Faye Driscoll: The site is the body

Faye Driscoll's 'Thank You For Coming'. Photo by Maria Baranova.

They say that all artists are obsessed with themselves, but some artists at least are obsessed with the self. Brooklyn-based, Bessie Award-winning dance maker Faye Driscoll may well be guilty of the former, but she most definitely fits into the latter category.

When she brings the first of her Thank You For Coming trilogy to the Melbourne Festival in October, she will be furthering her theatrical investigation of the self in society; or, as she likes to put it, the idea of “somebody in a world of somebodies”.

“I am intrigued by who we are in a kind of constant relationship to the other,” she states upfront. “For myself, there are all these small ways I’m a different person around the guy I go to the deli with versus my mother or a good friend or just someone on the street. I notice all these little changes in my voice, in my body and in literally who is able to emerge.”

That Driscoll chooses to examine this idea in the very social context of dance and physical theatre is no mere coincidence. “I feel that there’s a kind of catharsis that happens when it’s fully heightened and brought out in theatre or in some kind of live ritual,” she explains. “A lot of what I do is taking a micro gesture or a little change in the voice and blowing it up. There is something interesting in bringing something out and making it extreme.”

Faye Driscoll's 'Thank You For Coming'. Photo by Maria Baranova.

Faye Driscoll’s ‘Thank You For Coming’. Photo by Maria Baranova.

As a mode of communal spectacle and group ceremony, the entirety of the live performance experience is all part of the Faye Driscoll oeuvre. “In any performance, the charge in the space between the witness and the performer, that’s what the performance is,” she elaborates. “Neither lives without the other. Throughout Thank You For Coming, I think of it almost like a character that I’m trying to animate.”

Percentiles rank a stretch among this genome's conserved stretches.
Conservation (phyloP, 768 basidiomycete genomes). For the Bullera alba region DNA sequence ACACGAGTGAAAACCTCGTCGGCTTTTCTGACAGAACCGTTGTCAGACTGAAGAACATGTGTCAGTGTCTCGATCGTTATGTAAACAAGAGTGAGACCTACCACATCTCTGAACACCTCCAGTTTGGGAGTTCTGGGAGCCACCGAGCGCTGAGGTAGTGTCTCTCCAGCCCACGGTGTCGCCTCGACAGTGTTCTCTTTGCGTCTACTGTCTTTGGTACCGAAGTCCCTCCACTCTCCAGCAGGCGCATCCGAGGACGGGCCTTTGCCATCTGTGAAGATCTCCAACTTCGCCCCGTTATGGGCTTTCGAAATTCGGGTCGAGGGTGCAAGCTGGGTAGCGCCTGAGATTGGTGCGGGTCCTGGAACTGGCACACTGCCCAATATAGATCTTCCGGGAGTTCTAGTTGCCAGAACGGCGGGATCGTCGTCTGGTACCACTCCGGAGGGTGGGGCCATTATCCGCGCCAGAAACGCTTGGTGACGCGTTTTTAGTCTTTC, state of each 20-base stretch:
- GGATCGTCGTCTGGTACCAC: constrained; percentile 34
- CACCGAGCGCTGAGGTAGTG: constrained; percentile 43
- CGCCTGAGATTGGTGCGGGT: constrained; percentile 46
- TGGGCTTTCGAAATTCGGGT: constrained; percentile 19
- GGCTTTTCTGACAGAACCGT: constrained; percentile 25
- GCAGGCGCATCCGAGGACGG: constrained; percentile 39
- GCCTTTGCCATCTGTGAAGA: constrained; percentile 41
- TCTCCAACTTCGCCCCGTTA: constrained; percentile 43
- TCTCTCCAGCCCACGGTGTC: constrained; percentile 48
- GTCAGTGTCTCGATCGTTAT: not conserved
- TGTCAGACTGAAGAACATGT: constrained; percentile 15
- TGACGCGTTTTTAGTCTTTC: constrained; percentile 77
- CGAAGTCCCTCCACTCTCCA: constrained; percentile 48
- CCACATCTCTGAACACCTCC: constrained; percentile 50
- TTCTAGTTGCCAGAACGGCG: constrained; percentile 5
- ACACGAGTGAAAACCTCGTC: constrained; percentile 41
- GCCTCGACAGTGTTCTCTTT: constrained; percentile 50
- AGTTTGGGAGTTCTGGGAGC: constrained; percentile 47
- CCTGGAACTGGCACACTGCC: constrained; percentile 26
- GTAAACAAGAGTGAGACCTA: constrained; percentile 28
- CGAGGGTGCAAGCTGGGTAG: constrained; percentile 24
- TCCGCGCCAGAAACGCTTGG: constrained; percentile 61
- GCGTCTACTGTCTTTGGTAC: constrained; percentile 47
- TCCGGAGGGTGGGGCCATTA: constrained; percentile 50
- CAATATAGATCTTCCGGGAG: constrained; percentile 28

In Melbourne, that animation will be of five bodies conjoining and moulding and forming into new bodies and organisms. Even new ideas. New selves. Performed in the round and partly “created live”, this first iteration of Thank You For Coming, called Attendance, was initially rehearsed in front of invited audiences, and so in its very conceptualisation and development it was a socially informed construction. Indeed, Driscoll is endeavouring to take the now tired idea of “audience participation” to much richer analytical and artistic terrain.

According to Driscoll, it’s also an explosion of blurred performer/spectator lines. “In the context of Thank You For Coming, I think of it really as a kind of pre-supposition because in fact the lines already are blurred, but I’m just going to make it more so. I thought about the idea of a show, where you expect a stage and you expect a ticket and a spectacle, so with this I’m tweaking it in a kind of subtle way where you end up with a kind of immersion.”

It’s a motif she has explored across much of her back catalogue, from her 2008 Bessie winning 837 Venice Boulevard right up to the new work she was rehearsing when Dance Informa spoke with her. In the Driscoll frame, however, “immersion” is a far more subtle device than the hip media release spiel would have you think. As she says, “I like to think of the performance body as a kind of drum, so that when you look at it for 20 minutes moving in a certain way, it affects your body.”

In her practise, she likes to prise apart received ideas about how to make performance, especially around the various fiefdoms and hierarchies that typify the creative industries. “When I begin making work as a choreographer, I simultaneously begin thinking about choreographing for stage, or as a theatre director,” she reveals. “You know, when I start thinking about my own voice I like to push outside of what is my own precious aesthetic. So I think in a little bit of an irreverent way about what is allowed.”

For herself, this means going out on a limb. “My gauge right now is what is making me a little bit on the edge of trembling, almost to the point of feeling that I’m not gonna pull it off,” she states. “If in some way when it’s happening I’m also delighted and I think that other people might also be challenged and delighted, then I think I’m doing my job.”

Thank You For Coming: Attendance is a ritualistic, sometimes chaotic, sometimes technically exact work that embraces dance, theatre and public ceremony. Although this has a high concept ring to it, there remains the hardcore dance reality of the human body; yet even this Faye Driscoll dares to playfully subvert. Taking into account the reality of the live ritual, which bursts from the stage to encompass both the audience and the auditorium, she quips, “For me, the site is really the body.”

Faye Driscoll’s Thank You For Coming: Attendance will be presented as part of the Melbourne Festival, October 7-10. For tickets and more information, click here

By Paul Ransom of Dance Informa.

Photo (top): Faye Driscoll’s ‘Thank You For Coming’. Photo by Maria Baranova.

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